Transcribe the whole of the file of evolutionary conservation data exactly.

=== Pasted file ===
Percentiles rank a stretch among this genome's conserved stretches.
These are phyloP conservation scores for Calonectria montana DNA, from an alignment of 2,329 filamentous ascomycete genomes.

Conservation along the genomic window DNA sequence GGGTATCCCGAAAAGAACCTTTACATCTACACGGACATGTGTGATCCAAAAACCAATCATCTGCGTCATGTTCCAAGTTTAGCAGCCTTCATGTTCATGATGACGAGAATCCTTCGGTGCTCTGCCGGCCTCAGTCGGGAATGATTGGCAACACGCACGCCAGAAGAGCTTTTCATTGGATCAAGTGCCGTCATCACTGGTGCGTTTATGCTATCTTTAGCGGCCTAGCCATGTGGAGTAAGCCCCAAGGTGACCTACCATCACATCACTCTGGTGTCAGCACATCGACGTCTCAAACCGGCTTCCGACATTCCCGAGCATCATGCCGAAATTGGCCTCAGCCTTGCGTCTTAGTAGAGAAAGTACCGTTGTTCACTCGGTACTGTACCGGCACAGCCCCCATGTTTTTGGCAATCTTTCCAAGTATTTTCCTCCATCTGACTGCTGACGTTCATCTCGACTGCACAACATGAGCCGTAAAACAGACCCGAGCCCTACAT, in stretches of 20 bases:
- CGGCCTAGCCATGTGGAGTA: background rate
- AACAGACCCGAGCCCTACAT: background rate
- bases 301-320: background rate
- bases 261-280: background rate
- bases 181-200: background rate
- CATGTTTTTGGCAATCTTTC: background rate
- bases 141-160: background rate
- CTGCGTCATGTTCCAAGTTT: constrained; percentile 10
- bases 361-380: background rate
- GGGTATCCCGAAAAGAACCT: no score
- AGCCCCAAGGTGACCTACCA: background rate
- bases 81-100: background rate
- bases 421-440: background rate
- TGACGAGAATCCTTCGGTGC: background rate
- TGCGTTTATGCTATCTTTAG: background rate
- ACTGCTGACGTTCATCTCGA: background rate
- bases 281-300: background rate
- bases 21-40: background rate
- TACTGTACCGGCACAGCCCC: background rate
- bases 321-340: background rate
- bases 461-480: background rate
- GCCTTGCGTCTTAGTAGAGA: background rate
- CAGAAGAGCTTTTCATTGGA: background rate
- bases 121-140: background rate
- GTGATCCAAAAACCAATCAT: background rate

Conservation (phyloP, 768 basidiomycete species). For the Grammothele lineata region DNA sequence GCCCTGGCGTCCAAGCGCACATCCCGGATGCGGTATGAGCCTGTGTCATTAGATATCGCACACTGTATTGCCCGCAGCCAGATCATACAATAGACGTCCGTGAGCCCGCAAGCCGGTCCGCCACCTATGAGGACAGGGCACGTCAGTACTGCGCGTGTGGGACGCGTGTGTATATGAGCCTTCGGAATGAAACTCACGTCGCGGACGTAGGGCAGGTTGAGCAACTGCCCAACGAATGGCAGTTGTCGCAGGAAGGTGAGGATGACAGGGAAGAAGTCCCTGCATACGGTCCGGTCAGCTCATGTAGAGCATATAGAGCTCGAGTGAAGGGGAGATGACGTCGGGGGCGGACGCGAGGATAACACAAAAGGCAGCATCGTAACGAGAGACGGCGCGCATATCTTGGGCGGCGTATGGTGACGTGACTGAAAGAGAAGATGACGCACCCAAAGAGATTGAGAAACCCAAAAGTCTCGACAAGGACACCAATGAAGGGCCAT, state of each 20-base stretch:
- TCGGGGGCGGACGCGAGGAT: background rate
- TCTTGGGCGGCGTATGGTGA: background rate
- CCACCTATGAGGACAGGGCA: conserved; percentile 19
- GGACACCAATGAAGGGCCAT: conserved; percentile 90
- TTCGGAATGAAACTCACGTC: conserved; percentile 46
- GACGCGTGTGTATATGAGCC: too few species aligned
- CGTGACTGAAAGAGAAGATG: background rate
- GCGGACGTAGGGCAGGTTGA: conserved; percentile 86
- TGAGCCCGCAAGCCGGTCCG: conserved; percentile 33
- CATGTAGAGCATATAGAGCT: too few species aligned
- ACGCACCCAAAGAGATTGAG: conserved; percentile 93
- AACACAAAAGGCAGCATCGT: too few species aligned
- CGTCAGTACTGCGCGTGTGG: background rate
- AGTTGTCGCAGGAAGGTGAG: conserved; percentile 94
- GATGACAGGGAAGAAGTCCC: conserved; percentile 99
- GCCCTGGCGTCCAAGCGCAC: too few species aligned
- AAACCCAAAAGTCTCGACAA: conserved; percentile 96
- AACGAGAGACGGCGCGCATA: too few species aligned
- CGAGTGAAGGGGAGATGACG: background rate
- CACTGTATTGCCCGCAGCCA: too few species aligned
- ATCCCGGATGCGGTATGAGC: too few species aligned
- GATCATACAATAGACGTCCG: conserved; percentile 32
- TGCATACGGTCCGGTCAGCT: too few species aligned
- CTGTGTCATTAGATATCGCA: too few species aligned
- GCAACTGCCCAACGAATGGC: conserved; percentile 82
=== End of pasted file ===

Percentiles rank a stretch among this genome's conserved stretches.
These are phyloP conservation scores for Calonectria montana DNA, from an alignment of 2,329 filamentous ascomycete genomes.

Conservation along the genomic window DNA sequence GGGTATCCCGAAAAGAACCTTTACATCTACACGGACATGTGTGATCCAAAAACCAATCATCTGCGTCATGTTCCAAGTTTAGCAGCCTTCATGTTCATGATGACGAGAATCCTTCGGTGCTCTGCCGGCCTCAGTCGGGAATGATTGGCAACACGCACGCCAGAAGAGCTTTTCATTGGATCAAGTGCCGTCATCACTGGTGCGTTTATGCTATCTTTAGCGGCCTAGCCATGTGGAGTAAGCCCCAAGGTGACCTACCATCACATCACTCTGGTGTCAGCACATCGACGTCTCAAACCGGCTTCCGACATTCCCGAGCATCATGCCGAAATTGGCCTCAGCCTTGCGTCTTAGTAGAGAAAGTACCGTTGTTCACTCGGTACTGTACCGGCACAGCCCCCATGTTTTTGGCAATCTTTCCAAGTATTTTCCTCCATCTGACTGCTGACGTTCATCTCGACTGCACAACATGAGCCGTAAAACAGACCCGAGCCCTACAT, in stretches of 20 bases:
- CGGCCTAGCCATGTGGAGTA: background rate
- AACAGACCCGAGCCCTACAT: background rate
- bases 301-320: background rate
- bases 261-280: background rate
- bases 181-200: background rate
- CATGTTTTTGGCAATCTTTC: background rate
- bases 141-160: background rate
- CTGCGTCATGTTCCAAGTTT: constrained; percentile 10
- bases 361-380: background rate
- GGGTATCCCGAAAAGAACCT: no score
- AGCCCCAAGGTGACCTACCA: background rate
- bases 81-100: background rate
- bases 421-440: background rate
- TGACGAGAATCCTTCGGTGC: background rate
- TGCGTTTATGCTATCTTTAG: background rate
- ACTGCTGACGTTCATCTCGA: background rate
- bases 281-300: background rate
- bases 21-40: background rate
- TACTGTACCGGCACAGCCCC: background rate
- bases 321-340: background rate
- bases 461-480: background rate
- GCCTTGCGTCTTAGTAGAGA: background rate
- CAGAAGAGCTTTTCATTGGA: background rate
- bases 121-140: background rate
- GTGATCCAAAAACCAATCAT: background rate

Conservation (phyloP, 768 basidiomycete species). For the Grammothele lineata region DNA sequence GCCCTGGCGTCCAAGCGCACATCCCGGATGCGGTATGAGCCTGTGTCATTAGATATCGCACACTGTATTGCCCGCAGCCAGATCATACAATAGACGTCCGTGAGCCCGCAAGCCGGTCCGCCACCTATGAGGACAGGGCACGTCAGTACTGCGCGTGTGGGACGCGTGTGTATATGAGCCTTCGGAATGAAACTCACGTCGCGGACGTAGGGCAGGTTGAGCAACTGCCCAACGAATGGCAGTTGTCGCAGGAAGGTGAGGATGACAGGGAAGAAGTCCCTGCATACGGTCCGGTCAGCTCATGTAGAGCATATAGAGCTCGAGTGAAGGGGAGATGACGTCGGGGGCGGACGCGAGGATAACACAAAAGGCAGCATCGTAACGAGAGACGGCGCGCATATCTTGGGCGGCGTATGGTGACGTGACTGAAAGAGAAGATGACGCACCCAAAGAGATTGAGAAACCCAAAAGTCTCGACAAGGACACCAATGAAGGGCCAT, state of each 20-base stretch:
- TCGGGGGCGGACGCGAGGAT: background rate
- TCTTGGGCGGCGTATGGTGA: background rate
- CCACCTATGAGGACAGGGCA: conserved; percentile 19
- GGACACCAATGAAGGGCCAT: conserved; percentile 90
- TTCGGAATGAAACTCACGTC: conserved; percentile 46
- GACGCGTGTGTATATGAGCC: too few species aligned
- CGTGACTGAAAGAGAAGATG: background rate
- GCGGACGTAGGGCAGGTTGA: conserved; percentile 86
- TGAGCCCGCAAGCCGGTCCG: conserved; percentile 33
- CATGTAGAGCATATAGAGCT: too few species aligned
- ACGCACCCAAAGAGATTGAG: conserved; percentile 93
- AACACAAAAGGCAGCATCGT: too few species aligned
- CGTCAGTACTGCGCGTGTGG: background rate
- AGTTGTCGCAGGAAGGTGAG: conserved; percentile 94
- GATGACAGGGAAGAAGTCCC: conserved; percentile 99
- GCCCTGGCGTCCAAGCGCAC: too few species aligned
- AAACCCAAAAGTCTCGACAA: conserved; percentile 96
- AACGAGAGACGGCGCGCATA: too few species aligned
- CGAGTGAAGGGGAGATGACG: background rate
- CACTGTATTGCCCGCAGCCA: too few species aligned
- ATCCCGGATGCGGTATGAGC: too few species aligned
- GATCATACAATAGACGTCCG: conserved; percentile 32
- TGCATACGGTCCGGTCAGCT: too few species aligned
- CTGTGTCATTAGATATCGCA: too few species aligned
- GCAACTGCCCAACGAATGGC: conserved; percentile 82